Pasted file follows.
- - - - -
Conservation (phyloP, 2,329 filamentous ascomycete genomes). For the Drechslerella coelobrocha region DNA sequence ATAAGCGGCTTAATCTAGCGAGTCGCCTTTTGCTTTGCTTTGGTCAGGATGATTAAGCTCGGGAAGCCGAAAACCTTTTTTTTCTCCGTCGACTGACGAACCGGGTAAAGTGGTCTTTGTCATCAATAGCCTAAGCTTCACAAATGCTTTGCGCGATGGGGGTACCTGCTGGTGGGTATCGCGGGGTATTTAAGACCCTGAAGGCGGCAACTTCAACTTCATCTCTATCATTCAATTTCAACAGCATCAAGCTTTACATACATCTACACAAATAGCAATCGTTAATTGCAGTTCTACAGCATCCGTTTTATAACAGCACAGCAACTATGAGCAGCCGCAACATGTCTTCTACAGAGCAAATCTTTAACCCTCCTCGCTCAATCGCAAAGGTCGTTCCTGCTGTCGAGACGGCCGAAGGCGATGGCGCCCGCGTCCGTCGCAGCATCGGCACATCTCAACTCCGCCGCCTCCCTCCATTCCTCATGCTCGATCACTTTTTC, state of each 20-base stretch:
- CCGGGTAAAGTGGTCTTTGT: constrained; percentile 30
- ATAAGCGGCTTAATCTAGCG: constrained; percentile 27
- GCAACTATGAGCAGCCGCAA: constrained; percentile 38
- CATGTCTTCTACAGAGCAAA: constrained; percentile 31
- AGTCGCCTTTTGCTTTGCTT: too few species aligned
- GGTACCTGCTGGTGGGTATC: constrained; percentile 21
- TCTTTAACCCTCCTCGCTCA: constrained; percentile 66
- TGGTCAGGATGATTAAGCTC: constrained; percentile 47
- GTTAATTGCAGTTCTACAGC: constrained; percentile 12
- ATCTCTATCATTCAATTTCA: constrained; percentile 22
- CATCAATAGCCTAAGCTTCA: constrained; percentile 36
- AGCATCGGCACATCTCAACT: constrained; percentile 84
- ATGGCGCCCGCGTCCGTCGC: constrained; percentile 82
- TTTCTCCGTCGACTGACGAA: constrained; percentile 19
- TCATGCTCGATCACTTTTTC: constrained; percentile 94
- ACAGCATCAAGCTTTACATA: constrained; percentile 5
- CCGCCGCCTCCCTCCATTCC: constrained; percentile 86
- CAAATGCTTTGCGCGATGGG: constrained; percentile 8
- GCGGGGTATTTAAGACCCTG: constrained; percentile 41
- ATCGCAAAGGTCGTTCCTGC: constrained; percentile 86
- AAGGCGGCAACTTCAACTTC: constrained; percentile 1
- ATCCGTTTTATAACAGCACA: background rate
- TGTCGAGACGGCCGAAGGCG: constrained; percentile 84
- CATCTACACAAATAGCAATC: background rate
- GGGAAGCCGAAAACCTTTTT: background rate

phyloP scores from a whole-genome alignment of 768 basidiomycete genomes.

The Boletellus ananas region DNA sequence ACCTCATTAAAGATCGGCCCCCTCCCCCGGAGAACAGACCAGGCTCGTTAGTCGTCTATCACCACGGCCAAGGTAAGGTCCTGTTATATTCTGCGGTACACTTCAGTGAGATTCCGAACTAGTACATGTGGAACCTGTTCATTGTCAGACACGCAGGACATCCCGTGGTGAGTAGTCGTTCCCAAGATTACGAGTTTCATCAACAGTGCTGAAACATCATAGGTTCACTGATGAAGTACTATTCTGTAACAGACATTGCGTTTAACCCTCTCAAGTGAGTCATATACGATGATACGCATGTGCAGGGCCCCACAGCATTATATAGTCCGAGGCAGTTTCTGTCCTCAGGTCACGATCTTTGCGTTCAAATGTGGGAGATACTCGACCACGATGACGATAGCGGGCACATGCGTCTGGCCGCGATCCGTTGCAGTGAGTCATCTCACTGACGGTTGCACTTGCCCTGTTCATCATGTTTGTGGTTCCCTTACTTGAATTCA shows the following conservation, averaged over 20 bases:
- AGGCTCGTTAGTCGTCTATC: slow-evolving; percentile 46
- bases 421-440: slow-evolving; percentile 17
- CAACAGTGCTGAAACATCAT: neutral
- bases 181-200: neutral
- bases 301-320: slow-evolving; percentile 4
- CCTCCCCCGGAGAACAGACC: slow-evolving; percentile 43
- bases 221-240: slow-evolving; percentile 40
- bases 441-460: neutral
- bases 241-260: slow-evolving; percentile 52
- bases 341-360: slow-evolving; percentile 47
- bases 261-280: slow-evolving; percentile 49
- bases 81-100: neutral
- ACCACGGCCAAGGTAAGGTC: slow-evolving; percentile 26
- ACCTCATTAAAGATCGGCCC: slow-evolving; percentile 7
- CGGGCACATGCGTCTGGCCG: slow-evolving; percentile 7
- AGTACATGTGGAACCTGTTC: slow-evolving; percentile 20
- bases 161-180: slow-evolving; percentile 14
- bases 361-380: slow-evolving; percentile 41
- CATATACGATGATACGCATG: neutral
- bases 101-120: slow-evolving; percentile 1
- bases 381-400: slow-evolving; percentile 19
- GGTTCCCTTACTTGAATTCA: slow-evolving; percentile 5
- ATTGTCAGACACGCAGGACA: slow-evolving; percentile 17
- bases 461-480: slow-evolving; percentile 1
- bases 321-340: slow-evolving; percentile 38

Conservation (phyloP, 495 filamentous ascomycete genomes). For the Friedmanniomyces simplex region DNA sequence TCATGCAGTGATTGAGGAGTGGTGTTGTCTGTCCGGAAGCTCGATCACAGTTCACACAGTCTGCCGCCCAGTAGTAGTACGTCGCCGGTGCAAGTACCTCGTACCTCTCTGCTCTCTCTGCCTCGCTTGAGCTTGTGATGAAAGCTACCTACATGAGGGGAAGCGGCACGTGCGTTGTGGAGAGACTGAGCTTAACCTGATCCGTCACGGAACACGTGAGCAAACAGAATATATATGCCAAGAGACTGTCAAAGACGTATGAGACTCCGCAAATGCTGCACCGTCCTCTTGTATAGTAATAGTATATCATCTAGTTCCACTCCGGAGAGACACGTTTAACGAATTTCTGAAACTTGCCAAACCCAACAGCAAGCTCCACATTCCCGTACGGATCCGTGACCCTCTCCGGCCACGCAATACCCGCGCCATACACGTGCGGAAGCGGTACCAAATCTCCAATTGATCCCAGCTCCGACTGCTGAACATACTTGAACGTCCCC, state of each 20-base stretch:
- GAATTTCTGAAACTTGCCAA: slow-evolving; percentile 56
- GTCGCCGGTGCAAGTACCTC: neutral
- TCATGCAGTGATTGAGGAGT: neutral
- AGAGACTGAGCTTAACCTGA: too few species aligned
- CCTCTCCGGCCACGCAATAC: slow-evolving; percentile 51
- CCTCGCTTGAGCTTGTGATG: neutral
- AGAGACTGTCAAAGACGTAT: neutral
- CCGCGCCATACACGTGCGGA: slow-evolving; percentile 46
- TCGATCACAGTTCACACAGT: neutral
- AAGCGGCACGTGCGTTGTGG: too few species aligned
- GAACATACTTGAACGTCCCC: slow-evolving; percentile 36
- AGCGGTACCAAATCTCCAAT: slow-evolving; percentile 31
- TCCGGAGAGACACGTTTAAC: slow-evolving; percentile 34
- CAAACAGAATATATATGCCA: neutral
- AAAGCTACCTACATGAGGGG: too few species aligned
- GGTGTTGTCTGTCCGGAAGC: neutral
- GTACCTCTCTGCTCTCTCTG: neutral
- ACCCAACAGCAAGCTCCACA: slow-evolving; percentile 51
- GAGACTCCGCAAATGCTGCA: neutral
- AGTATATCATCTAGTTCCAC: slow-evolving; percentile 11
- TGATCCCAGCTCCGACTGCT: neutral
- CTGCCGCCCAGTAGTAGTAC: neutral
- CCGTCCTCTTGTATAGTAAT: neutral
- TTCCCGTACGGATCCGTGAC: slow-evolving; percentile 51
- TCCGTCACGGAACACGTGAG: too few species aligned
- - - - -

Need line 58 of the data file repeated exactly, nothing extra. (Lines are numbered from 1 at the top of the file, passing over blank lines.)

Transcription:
- AGAGACTGAGCTTAACCTGA: too few species aligned